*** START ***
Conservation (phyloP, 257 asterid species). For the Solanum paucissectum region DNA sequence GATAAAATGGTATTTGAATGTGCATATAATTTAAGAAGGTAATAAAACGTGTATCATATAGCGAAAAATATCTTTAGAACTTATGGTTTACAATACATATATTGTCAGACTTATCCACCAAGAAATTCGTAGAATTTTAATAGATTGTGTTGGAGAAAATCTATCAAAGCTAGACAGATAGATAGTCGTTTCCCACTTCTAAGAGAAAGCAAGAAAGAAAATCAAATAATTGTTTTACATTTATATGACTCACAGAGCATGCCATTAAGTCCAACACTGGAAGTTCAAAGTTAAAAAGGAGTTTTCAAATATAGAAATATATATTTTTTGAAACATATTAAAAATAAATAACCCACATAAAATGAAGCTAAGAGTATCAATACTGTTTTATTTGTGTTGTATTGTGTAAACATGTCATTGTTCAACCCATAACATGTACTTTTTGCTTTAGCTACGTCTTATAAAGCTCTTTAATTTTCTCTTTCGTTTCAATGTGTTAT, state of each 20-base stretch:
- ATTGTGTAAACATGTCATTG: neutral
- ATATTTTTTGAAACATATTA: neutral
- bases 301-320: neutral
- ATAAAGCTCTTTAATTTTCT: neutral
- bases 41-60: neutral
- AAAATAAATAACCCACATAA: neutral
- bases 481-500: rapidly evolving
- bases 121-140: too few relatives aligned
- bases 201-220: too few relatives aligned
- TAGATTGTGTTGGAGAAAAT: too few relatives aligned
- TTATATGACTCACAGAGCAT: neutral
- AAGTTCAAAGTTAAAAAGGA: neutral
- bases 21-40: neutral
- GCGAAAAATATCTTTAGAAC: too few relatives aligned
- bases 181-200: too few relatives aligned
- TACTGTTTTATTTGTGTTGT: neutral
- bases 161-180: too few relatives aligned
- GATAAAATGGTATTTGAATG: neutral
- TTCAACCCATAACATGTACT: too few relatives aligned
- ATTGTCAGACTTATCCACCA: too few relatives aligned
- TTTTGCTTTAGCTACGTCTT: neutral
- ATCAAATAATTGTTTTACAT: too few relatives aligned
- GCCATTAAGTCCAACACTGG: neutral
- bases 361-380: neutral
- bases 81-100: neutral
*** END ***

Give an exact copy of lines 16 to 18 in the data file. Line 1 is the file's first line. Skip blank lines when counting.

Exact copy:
- bases 181-200: too few relatives aligned
- TACTGTTTTATTTGTGTTGT: neutral
- bases 161-180: too few relatives aligned